Monday, 17 July 2017

Grave attraction

When did you last visit a graveyard?
Some people choose to visit graves as a way of feeling close to famous people. I remember some years ago when my children were younger, and my son wanted to visit the grave of Roald Dahl when were in Great Missenden some years ago, and felt happy that he'd seen it and had a connection with his favourite author at the time.
This BBC article describes the trend for visiting the resting place of famous people.
One of the most famous is the Pére Lachaise cemetery in Paris, where Jim Morrison, the lead singer of The Doors is buried, along with lots of other people of course, such as Oscar Wilde and Marcel Proust.

This book was found in Norwich library and provides guidance on how to find the graves of people all over the UK...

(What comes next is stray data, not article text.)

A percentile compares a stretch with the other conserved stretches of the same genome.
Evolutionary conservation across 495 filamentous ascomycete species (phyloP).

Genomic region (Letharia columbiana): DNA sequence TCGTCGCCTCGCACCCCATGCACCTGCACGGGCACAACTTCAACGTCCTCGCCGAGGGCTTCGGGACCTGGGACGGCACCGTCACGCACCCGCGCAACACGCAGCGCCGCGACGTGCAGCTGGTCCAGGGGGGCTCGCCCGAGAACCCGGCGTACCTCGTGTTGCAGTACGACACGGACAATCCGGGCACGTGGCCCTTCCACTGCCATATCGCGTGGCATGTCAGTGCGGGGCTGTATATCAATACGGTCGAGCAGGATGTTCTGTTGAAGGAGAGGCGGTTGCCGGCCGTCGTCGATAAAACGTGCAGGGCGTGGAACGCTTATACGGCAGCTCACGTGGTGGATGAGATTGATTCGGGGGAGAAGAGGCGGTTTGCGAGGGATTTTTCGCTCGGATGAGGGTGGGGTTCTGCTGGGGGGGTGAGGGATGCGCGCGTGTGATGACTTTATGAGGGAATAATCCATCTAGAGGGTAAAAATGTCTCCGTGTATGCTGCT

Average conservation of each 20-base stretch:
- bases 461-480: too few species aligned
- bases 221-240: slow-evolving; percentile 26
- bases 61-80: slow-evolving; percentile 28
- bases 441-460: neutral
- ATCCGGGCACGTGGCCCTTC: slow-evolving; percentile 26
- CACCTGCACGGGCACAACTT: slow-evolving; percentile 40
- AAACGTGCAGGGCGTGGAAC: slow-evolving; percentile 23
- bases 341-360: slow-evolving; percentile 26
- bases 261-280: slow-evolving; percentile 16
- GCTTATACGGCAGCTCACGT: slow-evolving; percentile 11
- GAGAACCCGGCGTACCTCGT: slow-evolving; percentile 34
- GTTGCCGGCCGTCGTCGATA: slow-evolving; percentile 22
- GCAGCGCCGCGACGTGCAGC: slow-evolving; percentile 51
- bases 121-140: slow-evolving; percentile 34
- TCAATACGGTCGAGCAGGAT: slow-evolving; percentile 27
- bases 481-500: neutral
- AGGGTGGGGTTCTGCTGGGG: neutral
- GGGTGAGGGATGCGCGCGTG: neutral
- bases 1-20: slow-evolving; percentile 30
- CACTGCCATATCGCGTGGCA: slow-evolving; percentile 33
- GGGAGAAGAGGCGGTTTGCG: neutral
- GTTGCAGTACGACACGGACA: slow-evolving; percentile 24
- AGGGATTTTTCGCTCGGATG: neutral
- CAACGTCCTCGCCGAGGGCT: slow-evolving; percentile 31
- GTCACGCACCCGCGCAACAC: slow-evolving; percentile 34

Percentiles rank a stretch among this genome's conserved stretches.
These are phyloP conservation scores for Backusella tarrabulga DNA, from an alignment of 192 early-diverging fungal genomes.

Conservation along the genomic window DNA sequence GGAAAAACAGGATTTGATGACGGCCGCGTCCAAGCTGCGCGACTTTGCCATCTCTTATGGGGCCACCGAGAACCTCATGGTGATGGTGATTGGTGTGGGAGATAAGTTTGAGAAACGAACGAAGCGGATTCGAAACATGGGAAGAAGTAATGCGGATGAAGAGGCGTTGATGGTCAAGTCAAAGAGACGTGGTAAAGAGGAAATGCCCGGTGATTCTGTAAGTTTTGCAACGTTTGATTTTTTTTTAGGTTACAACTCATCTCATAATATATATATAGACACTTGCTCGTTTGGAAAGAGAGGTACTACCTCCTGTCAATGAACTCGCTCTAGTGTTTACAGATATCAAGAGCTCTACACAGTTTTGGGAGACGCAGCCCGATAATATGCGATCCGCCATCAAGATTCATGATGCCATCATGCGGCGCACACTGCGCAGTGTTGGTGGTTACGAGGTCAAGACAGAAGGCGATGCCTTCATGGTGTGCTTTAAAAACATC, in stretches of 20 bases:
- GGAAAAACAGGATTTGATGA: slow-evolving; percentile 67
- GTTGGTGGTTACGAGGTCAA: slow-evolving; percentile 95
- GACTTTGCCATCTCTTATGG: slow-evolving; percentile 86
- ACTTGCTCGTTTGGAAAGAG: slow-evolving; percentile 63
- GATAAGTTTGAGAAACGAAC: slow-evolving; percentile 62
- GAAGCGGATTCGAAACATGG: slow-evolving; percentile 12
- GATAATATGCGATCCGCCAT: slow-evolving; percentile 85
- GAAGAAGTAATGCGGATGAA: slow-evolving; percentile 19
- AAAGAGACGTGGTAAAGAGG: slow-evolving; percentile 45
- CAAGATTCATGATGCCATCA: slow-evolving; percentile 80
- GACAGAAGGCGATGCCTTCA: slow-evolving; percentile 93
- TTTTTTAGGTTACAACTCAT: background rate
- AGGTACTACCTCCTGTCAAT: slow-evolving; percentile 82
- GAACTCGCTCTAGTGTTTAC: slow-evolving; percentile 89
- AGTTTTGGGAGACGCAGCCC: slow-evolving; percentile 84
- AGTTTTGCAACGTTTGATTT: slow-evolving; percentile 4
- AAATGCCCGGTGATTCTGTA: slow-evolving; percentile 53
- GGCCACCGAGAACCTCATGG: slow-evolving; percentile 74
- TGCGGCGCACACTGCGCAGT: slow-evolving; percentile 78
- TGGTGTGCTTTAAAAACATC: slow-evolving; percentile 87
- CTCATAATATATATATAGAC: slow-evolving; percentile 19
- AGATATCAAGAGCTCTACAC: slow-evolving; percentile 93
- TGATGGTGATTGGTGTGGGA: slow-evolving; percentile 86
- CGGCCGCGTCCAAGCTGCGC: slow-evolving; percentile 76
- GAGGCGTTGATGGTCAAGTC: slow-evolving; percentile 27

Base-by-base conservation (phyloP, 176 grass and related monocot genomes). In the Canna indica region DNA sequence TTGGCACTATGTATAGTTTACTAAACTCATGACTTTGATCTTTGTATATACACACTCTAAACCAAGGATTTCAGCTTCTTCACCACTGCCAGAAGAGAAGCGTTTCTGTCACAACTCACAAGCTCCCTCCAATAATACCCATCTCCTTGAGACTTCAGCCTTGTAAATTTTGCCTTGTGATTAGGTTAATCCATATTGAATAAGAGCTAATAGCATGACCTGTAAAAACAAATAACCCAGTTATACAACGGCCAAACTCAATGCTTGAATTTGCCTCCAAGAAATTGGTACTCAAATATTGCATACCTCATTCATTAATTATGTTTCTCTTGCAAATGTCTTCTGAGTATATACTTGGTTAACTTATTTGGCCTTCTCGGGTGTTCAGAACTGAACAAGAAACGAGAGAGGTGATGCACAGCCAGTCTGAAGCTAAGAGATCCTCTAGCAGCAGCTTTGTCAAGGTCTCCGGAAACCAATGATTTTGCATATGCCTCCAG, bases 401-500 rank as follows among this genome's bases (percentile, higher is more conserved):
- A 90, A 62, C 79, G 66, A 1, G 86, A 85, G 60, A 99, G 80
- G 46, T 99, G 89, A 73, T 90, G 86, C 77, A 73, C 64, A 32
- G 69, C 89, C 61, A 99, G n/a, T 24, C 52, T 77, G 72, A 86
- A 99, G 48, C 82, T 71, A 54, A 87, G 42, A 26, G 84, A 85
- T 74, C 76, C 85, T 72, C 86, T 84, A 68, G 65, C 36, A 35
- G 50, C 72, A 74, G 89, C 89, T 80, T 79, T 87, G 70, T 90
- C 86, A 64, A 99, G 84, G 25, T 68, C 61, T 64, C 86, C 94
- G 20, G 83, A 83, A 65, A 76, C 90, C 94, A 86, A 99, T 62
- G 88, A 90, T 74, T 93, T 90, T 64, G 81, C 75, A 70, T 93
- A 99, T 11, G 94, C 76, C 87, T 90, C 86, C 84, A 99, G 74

There was also an issue when Pokemon Go came out that people may have been entering cemeteries to 'catch them all' and not showing the same respect that they might have been expected to.

Barbara Ellen, writing in the Guardian, suggests that this is nothing new, and that there has been a historic trend for this dark tourism, or thanatourism as it's also called (I've written about it before) for some years.

I also remember when teaching about 20 years ago using a video shot in and around Cairo showing many people living in tombs in the City of Dead.

Last weekend, I visited Cley Contemporary 17 in Cley next the Sea on the Norfolk coast, and there was art in amongst the gravestones, and pathways cut amongst the graves.
So calculations of Rahn's Index are not the only reasons that geographers might be interested in such places.
To finish, why not complete this mission from our first Mission:Explore book....
One for all tapophiles...


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